Monday 9 AM
In my video, we look at one snow possibility and see what should happen this week.
The Minneapolis area had very heavy snow during the weekend... the whole storm ranking in the top 4 for December historically. So I wondered, "will people be curious about how much snow some big East Coast cities got in the winter following the big Minneapolis December storms?" Maybe I didn't say it exactly that way, but perhaps it is interesting.
Minneapolis had big snow storms during December in 1908, 1982 and 2010. In Philadelphia, seasonal snowfall those years were 20 inches in 1908-09, 39 inches in 1982-83 (19 inches of which came in one blizzard on Feb. 11-12) and 44 inches in 2010-11. At New York City, those seasons brought 20, 27 and 62 inches. (The blizzard that reached Philadelphia in 1982 slipped south of New York City with its heaviest snow.)
What does all of that mean for this winter? Nothing really, except big snows in December at Minneapolis did not coincide with lack of snow fall in Philadelphia and New York City during the subsequent winter.
Meanwhile, dense fog has been a problem for air and ground transportation from New York City through the Philadelphia area to Baltimore and Washington. The fog will thin out as we go through the day as a warm front slides northward (on the map below, you can see the frontal position at 9 AM EST where the isobars along the New Jersey coast change orientation), then rain will arrive as a cold front approaches from the west (the cold front also shows up in the pressure pattern, extending from western New York to southern Ohio). Behind the front, temperatures will be close to typical mid-December levels for a couple of days in the Middle and North Atlantic states.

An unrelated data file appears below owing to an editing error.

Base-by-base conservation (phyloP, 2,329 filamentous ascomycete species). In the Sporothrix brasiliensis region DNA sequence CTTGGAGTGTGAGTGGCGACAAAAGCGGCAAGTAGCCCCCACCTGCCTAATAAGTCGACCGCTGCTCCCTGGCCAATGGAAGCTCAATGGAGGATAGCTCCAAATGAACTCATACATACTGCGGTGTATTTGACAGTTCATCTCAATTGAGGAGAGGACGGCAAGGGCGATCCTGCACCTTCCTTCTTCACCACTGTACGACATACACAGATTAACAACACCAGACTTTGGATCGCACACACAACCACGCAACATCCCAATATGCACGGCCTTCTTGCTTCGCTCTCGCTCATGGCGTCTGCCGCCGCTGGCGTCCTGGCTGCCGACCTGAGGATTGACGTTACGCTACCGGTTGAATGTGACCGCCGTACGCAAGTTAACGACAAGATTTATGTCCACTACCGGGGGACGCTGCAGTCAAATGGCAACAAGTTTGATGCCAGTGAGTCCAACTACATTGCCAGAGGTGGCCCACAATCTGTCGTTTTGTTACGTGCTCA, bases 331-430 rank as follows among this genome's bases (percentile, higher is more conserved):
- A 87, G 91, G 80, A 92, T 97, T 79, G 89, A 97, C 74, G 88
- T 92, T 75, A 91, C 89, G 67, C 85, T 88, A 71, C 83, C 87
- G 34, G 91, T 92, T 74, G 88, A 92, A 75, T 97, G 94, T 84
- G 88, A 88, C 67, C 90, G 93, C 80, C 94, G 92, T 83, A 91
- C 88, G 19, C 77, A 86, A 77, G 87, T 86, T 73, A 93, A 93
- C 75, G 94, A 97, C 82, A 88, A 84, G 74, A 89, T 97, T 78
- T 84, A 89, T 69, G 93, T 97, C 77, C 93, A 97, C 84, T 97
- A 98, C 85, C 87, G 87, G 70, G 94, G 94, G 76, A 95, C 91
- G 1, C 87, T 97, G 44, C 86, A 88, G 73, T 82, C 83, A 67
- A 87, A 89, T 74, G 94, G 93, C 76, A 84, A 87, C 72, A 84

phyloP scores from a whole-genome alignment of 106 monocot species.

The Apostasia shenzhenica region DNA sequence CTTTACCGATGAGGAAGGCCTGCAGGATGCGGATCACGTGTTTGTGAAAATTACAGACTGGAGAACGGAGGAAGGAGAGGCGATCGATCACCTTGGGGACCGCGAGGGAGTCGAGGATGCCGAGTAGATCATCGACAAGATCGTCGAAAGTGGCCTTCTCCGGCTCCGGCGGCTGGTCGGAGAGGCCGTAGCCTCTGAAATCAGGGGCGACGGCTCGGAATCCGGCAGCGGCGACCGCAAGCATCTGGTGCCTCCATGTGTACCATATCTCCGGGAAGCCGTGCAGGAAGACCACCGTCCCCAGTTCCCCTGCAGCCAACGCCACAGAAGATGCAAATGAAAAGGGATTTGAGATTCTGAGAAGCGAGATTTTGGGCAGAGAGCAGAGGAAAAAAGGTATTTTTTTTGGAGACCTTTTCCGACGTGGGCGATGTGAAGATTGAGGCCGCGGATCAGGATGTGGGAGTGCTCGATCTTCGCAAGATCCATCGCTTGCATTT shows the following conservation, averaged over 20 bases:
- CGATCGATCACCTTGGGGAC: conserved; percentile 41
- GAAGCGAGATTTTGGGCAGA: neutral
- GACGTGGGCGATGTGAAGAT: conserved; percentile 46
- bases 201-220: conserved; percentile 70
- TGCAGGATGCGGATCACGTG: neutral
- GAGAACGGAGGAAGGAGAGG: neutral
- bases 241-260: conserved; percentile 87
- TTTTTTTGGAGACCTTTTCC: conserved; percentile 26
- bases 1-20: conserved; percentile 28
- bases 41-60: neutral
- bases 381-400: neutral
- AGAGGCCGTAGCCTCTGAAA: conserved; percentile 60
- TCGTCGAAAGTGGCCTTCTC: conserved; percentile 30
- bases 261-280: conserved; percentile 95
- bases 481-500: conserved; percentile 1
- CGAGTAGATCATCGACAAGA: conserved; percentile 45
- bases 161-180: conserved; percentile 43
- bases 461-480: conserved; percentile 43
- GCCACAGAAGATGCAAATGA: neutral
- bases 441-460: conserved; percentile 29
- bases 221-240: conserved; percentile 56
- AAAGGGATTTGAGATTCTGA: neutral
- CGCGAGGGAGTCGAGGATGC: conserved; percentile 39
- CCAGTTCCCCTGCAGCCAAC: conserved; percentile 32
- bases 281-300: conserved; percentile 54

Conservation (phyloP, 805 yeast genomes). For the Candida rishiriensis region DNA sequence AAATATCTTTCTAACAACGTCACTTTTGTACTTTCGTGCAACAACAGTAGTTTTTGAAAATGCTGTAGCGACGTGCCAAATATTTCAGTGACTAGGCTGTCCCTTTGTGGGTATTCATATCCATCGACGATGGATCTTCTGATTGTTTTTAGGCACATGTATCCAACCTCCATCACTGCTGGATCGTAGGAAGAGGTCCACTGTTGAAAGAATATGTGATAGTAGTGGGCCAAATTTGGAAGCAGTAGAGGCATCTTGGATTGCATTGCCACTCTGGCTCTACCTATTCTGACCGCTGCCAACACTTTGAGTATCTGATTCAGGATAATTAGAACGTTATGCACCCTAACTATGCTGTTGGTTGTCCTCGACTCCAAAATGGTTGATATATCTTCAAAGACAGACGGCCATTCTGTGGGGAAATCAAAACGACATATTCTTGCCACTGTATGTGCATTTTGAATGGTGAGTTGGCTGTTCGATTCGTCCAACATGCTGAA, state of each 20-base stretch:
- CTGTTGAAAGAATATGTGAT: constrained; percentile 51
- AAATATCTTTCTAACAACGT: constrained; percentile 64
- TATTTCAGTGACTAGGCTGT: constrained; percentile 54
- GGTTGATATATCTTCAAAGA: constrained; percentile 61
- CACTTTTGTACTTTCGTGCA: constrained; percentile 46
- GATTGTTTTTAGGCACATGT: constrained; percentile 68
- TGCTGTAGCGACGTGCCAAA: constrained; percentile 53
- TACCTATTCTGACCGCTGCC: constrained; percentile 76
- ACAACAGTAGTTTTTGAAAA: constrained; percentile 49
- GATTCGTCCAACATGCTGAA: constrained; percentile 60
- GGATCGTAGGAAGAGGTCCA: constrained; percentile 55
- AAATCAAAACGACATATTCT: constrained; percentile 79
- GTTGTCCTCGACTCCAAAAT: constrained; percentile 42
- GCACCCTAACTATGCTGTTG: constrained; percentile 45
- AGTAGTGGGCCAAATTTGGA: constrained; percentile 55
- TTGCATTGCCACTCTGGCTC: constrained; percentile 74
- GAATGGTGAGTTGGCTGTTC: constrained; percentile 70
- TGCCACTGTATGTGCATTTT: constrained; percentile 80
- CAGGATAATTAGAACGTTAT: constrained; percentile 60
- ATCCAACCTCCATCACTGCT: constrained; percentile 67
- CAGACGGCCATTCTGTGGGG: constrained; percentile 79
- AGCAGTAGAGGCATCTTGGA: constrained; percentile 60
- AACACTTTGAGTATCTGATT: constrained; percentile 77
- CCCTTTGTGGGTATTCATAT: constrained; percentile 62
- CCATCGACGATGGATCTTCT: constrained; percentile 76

Cold air pushed well south through the Plains this morning. At 8 AM CST, it was 12 at Amarillo and 31 in Dallas (where it had snowed earlier). However, mild air will start surging north through the Plains on Wednesday, and will then head into the East.
With a high pressure area over Maine, a low pressure area over western Indiana and an upper-air storm spinning over the western Great Lakes, the stage is set for wet weather in the Middle and North Atlantic states.
This map is a rainfall forecast from the NWS Middle Atlantic River Forecast Center located in State College, PA.
The upper-air flow forecast for this evening shows the trough that helps to support rainfall ahead of the cold front.
After reaching the 80s today from NYC to Boston, it might not be that warm again through much of next week.
A noticeable push of cooler air will spread southward from Ontario and Quebec into the eastern Great Lakes and New England between tomorrow and Saturday.
A cold front from eastern Canada will slide southward along the East coast between late Friday and the end of the weekend. For the area from Philadelphia to Boston, where temperatures will reach the summery 80s each day through Friday, it will mean a noticeable change to cooler weather.